THE plight of 600,000 children displaced in Rafah is a “war crime” and equivalent to Scotland’s entire under-12 population being crammed into one postcode, peers have been told.

The issue of the millions crammed into Gaza’s southernmost city living in squalid conditions amid fears of an Israeli ground offensive was raised as Foreign Secretary Lord Cameron faced monthly questions.

Liberal Democrat peer Lord Jeremy Purvis highlighted a report from charity Unicef which warned 600,000 children are currently displaced within Gaza.

He said: “That is comparable to the entire under-12 population of Scotland being displaced to one postcode area.”

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He went on to ask: “Does the Foreign Secretary agree with me that any belligerent in a conflict that advises children and civilians to relocate on the pretext of their safety but relocate to an area where there is no shelter, where there is no water, where there is no medicine, and where there is no security guarantees is a war crime?”

In response Cameron said he wanted the Israelis to “stop and think” before going ahead with any operations in Rafah.

“The people who are in Rafah on many occasions have already moved three, four or five times, and it is not possible to move again,” he said.

“They can’t go north as they will be going back to homes that have been destroyed, they can’t go south as that would involve going into Egypt which none of us want to see and the Egyptians don’t want to see and that is why it is so important the Israelis stop and think before going ahead with any operations in Rafah.”

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Green peer Baroness Natalie Bennett challenged the Foreign Secretary about the UK’s actions to protect children in Gaza.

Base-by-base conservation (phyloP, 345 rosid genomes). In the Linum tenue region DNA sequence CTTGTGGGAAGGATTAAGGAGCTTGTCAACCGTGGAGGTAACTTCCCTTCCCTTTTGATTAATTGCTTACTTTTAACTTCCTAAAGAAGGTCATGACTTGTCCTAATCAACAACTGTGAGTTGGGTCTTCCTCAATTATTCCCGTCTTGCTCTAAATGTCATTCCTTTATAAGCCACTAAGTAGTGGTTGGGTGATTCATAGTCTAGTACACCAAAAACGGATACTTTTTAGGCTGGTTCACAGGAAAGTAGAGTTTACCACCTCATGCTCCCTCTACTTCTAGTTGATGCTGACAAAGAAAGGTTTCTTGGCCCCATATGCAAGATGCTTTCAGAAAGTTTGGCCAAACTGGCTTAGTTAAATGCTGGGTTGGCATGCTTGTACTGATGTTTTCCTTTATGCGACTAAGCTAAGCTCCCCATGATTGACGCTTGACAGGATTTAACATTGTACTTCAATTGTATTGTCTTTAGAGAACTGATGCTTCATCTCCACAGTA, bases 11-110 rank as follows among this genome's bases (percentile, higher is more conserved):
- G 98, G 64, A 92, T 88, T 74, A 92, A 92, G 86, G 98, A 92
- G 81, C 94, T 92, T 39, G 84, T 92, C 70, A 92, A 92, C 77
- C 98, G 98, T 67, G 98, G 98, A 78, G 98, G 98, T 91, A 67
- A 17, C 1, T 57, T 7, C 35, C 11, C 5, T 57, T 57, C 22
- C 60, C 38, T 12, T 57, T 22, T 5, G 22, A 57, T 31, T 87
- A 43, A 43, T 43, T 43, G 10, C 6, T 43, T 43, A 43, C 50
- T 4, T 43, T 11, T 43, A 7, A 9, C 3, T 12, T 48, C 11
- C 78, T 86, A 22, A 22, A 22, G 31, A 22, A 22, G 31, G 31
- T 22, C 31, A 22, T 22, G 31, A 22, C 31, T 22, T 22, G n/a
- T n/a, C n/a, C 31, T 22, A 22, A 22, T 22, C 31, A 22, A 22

She suggested it was “time to stop all arms shipments to Israel” as well as “implement targeted sanctions against members of the Israeli leadership, particularly those calling for new settlements in Gaza and on the West Bank”.

Cameron replied: “We want to see an end to the suffering, an end to this killing. Let me just make this point that the pause we are calling for, we want to turn into a ceasefire by making sure the conditions are right for getting a stop in the fighting to mean a permanent ceasefire.

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“The way you do that is by fulfilling a number of conditions. You have got to get in our view the Hamas leaders out of Gaza, otherwise any ceasefire won’t last because the problem will still be there.

“You have got to dismantle the operation of terrorist attacks, you have got to have a new Palestinian Authority government in place, you have got to give the Palestinian people a political horizon to a better future and a two-state solution, and crucially you have got to release all of the hostages and do that very quickly.”

He also said the UK Government had “absolutely” challenged the Israel Government over individual episodes.

“I have done that personally with them over for instance a building that was bombed that had UK medics and other charities in, and we will continue to do that as part of the very important process that we go through to judge whether they are compliant with international humanitarian law,” he added.